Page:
Bioavailability refers to how easy it is for the body to digest, absorb and use a protein in its metabolic processes. Some foods have a greater bioavailability than others. Animal proteins like milk are known to have high bioavailability, meaning that they support muscle building.
Researchers from the University of Exeter compared milk protein with Mycoprotein – the patent-protected protein used in Quorn products - and found "equivalent" bioavailability.
Detailing the study, which was published in British Journal of Nutrition, the researchers said that they investigated the impact of mycoprotein ingestion, in a dose-response manner, on acute postprandial hyperaminoacidaemia and hyperinsulinaemia.
In all, 12 healthy young men completed five experimental trials in a randomised, single-blind, cross-over design. During each trial, volunteers consumed a test drink containing either 20 g milk protein, mass matched (not protein matched due to the fibre content) mycoprotein, or a protein matched bolus of mycoprotein.
Circulating amino acid, insulin and uric acid concentrations and clinical chemistry profiles were assessed in arterialised venous blood samples during a four-hour postprandial period. Mycoprotein ingestion resulted in slower but more sustained hyperinsulinaemia and hyperaminoacidaemia compared with milk when protein matched, with overall bioavailability equivalent between conditions, the researchers concluded.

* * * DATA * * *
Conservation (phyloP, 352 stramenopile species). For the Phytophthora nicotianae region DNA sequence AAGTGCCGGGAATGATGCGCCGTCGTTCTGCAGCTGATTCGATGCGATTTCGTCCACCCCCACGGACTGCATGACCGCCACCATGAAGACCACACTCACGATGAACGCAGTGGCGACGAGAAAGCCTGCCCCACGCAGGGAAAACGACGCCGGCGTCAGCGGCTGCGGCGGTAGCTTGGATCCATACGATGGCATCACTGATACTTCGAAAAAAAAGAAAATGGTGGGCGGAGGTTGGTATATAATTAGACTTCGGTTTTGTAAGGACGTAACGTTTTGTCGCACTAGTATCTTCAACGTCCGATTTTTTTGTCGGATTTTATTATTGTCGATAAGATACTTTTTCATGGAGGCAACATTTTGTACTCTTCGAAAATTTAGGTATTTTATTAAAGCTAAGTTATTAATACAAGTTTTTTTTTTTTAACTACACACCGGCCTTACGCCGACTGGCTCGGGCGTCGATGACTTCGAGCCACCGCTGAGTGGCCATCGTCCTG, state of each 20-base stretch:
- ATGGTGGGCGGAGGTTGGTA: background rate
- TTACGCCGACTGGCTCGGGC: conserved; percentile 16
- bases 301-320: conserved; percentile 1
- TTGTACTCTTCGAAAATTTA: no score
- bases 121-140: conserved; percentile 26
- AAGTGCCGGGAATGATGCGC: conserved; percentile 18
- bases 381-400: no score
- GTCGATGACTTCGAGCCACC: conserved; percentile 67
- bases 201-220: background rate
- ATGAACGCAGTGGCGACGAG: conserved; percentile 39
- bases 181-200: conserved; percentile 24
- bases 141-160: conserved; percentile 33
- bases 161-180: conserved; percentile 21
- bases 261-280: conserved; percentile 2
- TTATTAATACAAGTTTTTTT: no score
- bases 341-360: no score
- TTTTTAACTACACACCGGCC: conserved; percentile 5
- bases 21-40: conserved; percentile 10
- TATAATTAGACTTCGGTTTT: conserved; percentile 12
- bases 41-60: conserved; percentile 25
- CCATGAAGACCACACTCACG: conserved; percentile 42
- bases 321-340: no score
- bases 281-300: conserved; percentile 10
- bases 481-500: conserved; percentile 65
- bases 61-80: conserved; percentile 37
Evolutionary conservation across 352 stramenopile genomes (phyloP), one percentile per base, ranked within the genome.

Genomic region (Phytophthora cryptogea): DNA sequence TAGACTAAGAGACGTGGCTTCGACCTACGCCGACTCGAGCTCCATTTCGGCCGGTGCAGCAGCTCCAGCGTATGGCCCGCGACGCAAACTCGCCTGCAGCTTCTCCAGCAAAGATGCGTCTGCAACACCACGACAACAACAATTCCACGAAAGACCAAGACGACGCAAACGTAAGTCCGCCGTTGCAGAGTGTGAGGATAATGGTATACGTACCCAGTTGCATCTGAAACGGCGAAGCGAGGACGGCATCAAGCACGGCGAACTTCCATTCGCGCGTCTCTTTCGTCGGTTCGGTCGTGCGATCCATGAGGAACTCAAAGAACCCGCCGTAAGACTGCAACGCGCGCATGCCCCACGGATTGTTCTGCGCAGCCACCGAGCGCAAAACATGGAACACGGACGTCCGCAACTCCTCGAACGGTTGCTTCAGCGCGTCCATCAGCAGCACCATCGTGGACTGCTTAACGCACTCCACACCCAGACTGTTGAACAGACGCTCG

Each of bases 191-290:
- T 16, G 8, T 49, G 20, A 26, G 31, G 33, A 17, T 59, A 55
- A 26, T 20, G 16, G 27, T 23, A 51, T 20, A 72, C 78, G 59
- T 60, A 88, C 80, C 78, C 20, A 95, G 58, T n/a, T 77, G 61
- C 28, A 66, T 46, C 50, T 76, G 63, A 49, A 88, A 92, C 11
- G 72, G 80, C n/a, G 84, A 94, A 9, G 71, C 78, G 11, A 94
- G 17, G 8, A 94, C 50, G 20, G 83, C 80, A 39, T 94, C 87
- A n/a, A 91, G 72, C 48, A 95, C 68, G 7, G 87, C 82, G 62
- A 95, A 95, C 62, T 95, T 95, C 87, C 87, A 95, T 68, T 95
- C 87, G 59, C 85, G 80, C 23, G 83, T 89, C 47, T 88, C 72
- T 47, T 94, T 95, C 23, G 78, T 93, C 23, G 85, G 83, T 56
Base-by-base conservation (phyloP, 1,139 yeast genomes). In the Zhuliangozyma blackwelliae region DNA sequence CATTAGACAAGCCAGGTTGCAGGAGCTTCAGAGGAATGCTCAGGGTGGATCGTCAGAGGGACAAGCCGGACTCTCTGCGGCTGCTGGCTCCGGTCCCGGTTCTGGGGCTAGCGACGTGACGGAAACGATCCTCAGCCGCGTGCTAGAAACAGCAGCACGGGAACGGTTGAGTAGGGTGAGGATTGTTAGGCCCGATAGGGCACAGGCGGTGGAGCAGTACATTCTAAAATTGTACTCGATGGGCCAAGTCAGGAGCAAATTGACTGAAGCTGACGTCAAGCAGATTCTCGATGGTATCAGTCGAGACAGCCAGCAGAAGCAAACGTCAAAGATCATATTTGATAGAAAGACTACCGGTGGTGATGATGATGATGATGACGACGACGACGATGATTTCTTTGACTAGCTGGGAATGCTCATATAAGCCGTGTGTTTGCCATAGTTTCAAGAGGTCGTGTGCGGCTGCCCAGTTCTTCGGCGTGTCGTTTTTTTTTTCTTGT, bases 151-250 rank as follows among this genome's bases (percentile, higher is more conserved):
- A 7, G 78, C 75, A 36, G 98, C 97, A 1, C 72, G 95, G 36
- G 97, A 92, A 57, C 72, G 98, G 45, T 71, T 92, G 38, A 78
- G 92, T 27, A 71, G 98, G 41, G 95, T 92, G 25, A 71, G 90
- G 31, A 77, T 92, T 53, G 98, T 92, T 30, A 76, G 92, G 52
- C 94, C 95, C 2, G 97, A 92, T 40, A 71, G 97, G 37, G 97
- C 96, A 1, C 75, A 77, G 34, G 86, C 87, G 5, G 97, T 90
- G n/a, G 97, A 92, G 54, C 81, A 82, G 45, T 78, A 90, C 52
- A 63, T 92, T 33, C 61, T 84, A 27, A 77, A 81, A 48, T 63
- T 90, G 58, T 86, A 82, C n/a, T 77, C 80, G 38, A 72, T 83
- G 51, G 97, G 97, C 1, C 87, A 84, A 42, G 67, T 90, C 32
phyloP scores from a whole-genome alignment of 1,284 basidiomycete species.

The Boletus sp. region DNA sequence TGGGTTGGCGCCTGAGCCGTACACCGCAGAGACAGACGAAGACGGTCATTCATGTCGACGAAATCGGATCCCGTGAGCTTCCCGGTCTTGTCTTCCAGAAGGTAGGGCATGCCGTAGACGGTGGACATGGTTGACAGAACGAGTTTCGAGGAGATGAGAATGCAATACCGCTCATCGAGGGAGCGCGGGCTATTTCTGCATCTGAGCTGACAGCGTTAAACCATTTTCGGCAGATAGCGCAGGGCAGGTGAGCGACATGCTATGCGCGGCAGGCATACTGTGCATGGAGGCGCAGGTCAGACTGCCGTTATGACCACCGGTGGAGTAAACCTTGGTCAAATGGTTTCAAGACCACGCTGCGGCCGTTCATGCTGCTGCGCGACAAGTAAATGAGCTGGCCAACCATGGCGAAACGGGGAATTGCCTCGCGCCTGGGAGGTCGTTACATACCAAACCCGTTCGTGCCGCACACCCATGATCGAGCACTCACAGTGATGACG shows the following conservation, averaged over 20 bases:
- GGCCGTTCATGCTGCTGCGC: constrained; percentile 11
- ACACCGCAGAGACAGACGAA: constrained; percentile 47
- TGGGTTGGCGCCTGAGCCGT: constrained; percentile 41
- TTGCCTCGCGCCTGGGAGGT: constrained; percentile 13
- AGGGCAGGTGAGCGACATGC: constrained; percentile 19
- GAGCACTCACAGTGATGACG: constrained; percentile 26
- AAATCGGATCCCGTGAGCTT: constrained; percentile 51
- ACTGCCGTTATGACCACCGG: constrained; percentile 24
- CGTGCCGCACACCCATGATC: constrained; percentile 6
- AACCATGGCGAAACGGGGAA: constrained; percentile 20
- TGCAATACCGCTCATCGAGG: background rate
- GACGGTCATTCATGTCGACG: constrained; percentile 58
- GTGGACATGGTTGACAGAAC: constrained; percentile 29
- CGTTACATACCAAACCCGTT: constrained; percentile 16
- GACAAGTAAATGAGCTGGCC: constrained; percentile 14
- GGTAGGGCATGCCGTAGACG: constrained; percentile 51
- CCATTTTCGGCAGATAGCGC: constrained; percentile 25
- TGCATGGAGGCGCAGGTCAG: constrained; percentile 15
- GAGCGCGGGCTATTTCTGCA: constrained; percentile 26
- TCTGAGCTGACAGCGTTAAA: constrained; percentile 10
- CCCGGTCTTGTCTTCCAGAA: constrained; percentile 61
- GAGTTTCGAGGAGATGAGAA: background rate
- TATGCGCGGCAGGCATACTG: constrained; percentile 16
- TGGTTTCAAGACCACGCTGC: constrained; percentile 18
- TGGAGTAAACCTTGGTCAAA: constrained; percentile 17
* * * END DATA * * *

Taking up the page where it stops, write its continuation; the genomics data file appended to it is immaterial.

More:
The study was a collaboration between Quorn Foods and the University of Exeter. The university scientists said more research is now needed to see if the high bioavailability of Mycoprotein translates to beneficial effects, equivalent to animal proteins, on muscle tissue for various different groups of people.
Best of both?
Consuming protein results in an increased availability of amino acids and insulin in the blood, leading to "muscle protein synthesis" (muscle building) in the hours after eating. Increased protein consumption is often recommended for people who need extra protein to maintain or remodel muscle tissue such as the elderly or athletes.
"In the last decade or so, nutritional research has led to more and more people - including athletes and older people - being advised to consume more protein than the standard recommended daily allowance," said first author Mandy Dunlop, of the University of Exeter.
However, the environmental impact of animal protein production is gaining increasing attention, Dunlpo continued. "At the same time, government and societal concerns about the sustainability and environmental effects of producing animal-based proteins like meat and dairy products have been growing.
"Quorn's Mycoprotein is produced with far less impact on the environment, and our research shows the bioavailability of its protein is equivalent to that of milk."
Senior author Dr Benjamin Wall added: "We concluded that Mycoprotein provides a very bioavailable dietary protein source, and speculate that it would be an effective source of protein to support muscle building in a variety of populations."
Source: British Journal of Nutrition
Published online ahead of print: doi.org/10.1017/S0007114517002409
"Mycoprotein represents a bioavailable and insulinotropic non-animal-derived dietary protein source: a dose-response study"
Authors: Mandy V. Dunlop, Sean P. Kilroe, Joanna L. Bowtell, et al.